In this Article
- What is ricin?
- Where is ricin found, and how is it used?
- How are people exposed to ricin?
- How does ricin work?
- What are the signs and symptoms of ricin exposure?
- How do authorities confirm cases of suspected ricin poisonning?
- What is the treatment for ricin poisoning?
- How can people protect themselves? What should someone do if they are exposed to ricin?
- For more information
- Find a local Doctor in your town
How you can protect yourself, and what to do if you are exposed to ricin
- Get fresh air right away by leaving the area where the ricin was released.
- If the ricin release was outside, move away from the area where the ricin was released.
- If the ricin release was indoors, get out of the building.
- If you are near a release of ricin, emergency coordinators may tell you to either evacuate the area or to "shelter in place" inside a building to avoid being exposed to the chemical. For more information on evacuation during a chemical emergency, see Facts About Evacuation. For more information on sheltering in place during a chemical emergency, see Facts About Sheltering in Place.
- If you think you may have been exposed to ricin, you should remove your clothing, rapidly wash your entire body with soap and water, and get medical care as quickly as possible.
- Removing your clothing:
- Quickly take off clothing that may have ricin on it. Any clothing that has to be pulled over the head should be cut off the body instead of pulled over the head.
- If you are helping other people remove their clothing, try to avoid touching any contaminated areas, and remove the clothing as quickly as possible.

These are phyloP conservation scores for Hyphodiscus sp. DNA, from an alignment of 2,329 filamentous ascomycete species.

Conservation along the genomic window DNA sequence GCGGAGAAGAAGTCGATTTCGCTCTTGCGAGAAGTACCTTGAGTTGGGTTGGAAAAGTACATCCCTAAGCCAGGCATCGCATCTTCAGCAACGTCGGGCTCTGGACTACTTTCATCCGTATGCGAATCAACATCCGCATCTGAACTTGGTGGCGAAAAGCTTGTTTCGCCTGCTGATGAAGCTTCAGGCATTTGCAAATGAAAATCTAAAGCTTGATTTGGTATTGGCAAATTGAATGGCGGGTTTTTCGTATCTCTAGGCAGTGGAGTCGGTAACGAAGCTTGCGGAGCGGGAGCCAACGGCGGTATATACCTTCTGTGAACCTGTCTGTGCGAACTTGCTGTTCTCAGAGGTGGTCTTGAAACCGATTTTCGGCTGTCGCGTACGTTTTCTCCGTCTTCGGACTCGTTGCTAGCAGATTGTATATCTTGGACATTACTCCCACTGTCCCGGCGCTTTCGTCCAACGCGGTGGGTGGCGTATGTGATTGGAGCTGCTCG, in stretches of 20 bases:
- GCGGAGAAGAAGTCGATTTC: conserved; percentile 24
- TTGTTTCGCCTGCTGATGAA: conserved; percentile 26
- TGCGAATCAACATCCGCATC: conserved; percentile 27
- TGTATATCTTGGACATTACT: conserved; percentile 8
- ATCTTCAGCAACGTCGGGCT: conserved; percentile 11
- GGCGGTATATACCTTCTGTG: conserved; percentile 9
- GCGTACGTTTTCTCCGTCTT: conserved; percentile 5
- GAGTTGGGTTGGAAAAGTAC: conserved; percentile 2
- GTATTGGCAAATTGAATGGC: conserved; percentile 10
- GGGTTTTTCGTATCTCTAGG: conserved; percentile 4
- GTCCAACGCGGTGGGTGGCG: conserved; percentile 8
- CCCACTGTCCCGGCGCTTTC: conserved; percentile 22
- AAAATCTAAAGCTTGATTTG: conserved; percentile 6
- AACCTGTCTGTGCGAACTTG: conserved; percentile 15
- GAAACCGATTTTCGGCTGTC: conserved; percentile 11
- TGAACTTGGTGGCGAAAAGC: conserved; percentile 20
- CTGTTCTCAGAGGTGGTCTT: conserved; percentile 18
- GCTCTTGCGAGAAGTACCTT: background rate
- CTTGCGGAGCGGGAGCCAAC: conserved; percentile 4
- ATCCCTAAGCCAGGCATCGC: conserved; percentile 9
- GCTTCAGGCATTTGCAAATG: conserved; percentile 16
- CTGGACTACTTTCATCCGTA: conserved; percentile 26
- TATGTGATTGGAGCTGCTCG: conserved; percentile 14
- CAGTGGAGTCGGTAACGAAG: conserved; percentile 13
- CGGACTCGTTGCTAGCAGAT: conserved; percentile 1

- Washing yourself:
- As quickly as possible, wash any ricin from your skin with large amounts of soap and water. Washing with soap and water will help protect people from any chemicals on their bodies.
- If your eyes are burning or your vision is blurred, rinse your eyes with plain water for 10 to 15 minutes. If you wear contacts, remove them and put them with the contaminated clothing. Do not put the contacts back in your eyes (even if they are not disposable contacts). If you wear eyeglasses, wash them with soap and water. You can put your eyeglasses back on after you wash them.
- Disposing of your clothes:
- After you have washed yourself, place your clothing inside a plastic bag. Avoid touching contaminated areas of the clothing. If you can't avoid touching contaminated areas, or you aren't sure where the contaminated areas are, wear rubber gloves, turn the bag inside out and use it to pick up the clothing, or put the clothing in the bag using tongs, tool handles, sticks, or similar objects. Anything that touches the contaminated clothing should also be placed in the bag. If you wear contacts, put them in the plastic bag, too.
- Seal the bag, and then seal that bag inside another plastic bag. Disposing of your clothing in this way will help protect you and other people from any chemicals that might be on your clothes.
- When the local or state health department or emergency personnel arrive, tell them what you did with your clothes. The health department or emergency personnel will arrange for further disposal. Do not handle the plastic bags yourself.
- For more information about cleaning your body and disposing of your clothes after a chemical release, see Chemical Agents: Facts About Personal Cleaning and Disposal of Contaminated Clothing.
- If someone has ingested ricin, do not induce vomiting or give fluids to drink.
- Seek medical attention right away. Consider dialing 911 and explaining what has happened.
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